Recent highlights (More creative uses of FastBit)
Projects using FastBit on GitHub
Related projects on google code
September 2009: FastBit in SciDAC Review [PDF version]
December 2008: FastBit featured in DOE - Science - ASCR Discovery.
July 2008: FastBit recognized as one of 100 most innovative new products by R&D magzine [Note from Representative Ellen Tauscher] [News release] [Poster for R&D 100 Award Receiption] [Photo 1 from the R&D 100 Award Receiption] [Photo 2 from the R&D 100 Award Receiption]
March 2008: FastBit made its way to UC Davis Visualization group, appeared in work on Bin-Hash Indexing: A Parallel GPU-Based Method For Fast Query Processing .
August 2007: A research group in Germany has applied FastBit technology to virtual screening for molecular docking used by pharmaceutical companies among others. At the ACS Fall 2007 meeting, Jochen Schlosser and Matthias Rarey presented this new virtual screening tool named TrixX-BMI, and showed that it can screen libraries of ligands 140--250 times faster than the state of art screening tools (see page 18 of their presentation at ACS Fall 2007 meeting, full article in J. Chem. Inf. Model., Article ASAP, DOI: 10.1021/ci9000212).
June 2007: A paper jointly produced by the developers of RIDBit and FastBit examines the physical design aspects of the two packages, and reveals that the design choices of FastBit are indeed effective. The paper is to be presented at IDEAS 2007 conference.
As computers become more pervasive, many scientific and commercial endeavors are collecting or generating tremendous amount of data. Typically a relative smaller number of records contain the keys to new insight or new trends. One of the most daunting challenges in data analyses or data mining is to quickly retrieve these useful records. FastBit answers this challenge with an efficient compressed bitmap index technology. Here are a few applications that involve the FastBit developers.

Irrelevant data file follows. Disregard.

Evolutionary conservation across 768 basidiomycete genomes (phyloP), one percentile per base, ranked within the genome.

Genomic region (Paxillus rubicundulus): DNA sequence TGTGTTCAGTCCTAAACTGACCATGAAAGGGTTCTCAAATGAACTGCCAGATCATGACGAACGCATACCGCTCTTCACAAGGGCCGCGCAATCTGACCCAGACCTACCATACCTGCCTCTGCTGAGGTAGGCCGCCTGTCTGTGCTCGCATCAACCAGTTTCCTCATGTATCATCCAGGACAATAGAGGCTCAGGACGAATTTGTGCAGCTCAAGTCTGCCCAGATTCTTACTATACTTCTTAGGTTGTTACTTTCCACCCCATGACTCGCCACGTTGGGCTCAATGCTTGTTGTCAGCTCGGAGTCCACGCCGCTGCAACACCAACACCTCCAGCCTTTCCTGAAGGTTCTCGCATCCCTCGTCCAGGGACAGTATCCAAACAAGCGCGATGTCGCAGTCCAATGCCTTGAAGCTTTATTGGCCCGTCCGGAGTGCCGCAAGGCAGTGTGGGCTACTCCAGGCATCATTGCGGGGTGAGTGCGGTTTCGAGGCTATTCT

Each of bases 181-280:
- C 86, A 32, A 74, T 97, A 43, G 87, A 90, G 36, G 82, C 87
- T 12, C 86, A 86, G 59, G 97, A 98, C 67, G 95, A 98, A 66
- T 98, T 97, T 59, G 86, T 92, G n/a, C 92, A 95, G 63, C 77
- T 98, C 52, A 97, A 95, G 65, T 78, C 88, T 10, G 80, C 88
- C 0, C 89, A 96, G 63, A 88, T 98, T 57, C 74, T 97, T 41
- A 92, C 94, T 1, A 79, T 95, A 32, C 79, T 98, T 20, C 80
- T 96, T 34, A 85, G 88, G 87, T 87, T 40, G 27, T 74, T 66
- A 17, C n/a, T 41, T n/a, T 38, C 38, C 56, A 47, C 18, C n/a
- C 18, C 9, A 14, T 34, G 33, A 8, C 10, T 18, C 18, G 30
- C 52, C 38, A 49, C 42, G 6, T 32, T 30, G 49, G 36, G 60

Ever since Dr. Lawrence created his first particle accelerator, there has been a race to build the next big accelerator, where the 2008 world record is a 26-kilometer behemoth in CERN. However, such trend is simply not sustainable, no funding agency is prepared to put the money for the next bigger one. Here enters a new technological break through -- Laser Wakefield Particle Accelerator. It has the potential of put the many kilometer long accelerator back on a table top. FastBit has been used extensively in the analysis of simulation results on Laser Wakefield Particle Accelerator. More specifically, it has been used to produce histograms used in the parallel cooridinate display (used for interactive exploration of data), for selecting particles and tracking particles. (For more details see LBNL-716E.) (Here is a Physorg article on LWFA that mentions the effort at our organization. It provides a good bird's eye view of the new accelerator.) [Visual analysis project] [SC08 publication (Abstract)] [movie]
The image on the right is a screen shot from a visual analytic prototype developed for analysis of network traffic records. This system was tested on one year's network traffic to and from a national supercomputer center. In this image, each pixel is an IP address that some outside machine was trying to contact in a specific duration of time and different source addresses are marked with different color. We observe that the six different source machine nearly completely covered a portion of the address space and there is no overlap between them. This clearly indicates coordination among the attack machines. The details of this work was report in IEEE VAST conference and also appeared as LBNL tech report LBNL-59891. A paper describing the histograming algorithms used for the network traffic analysis was reported at Supercomputing 2006.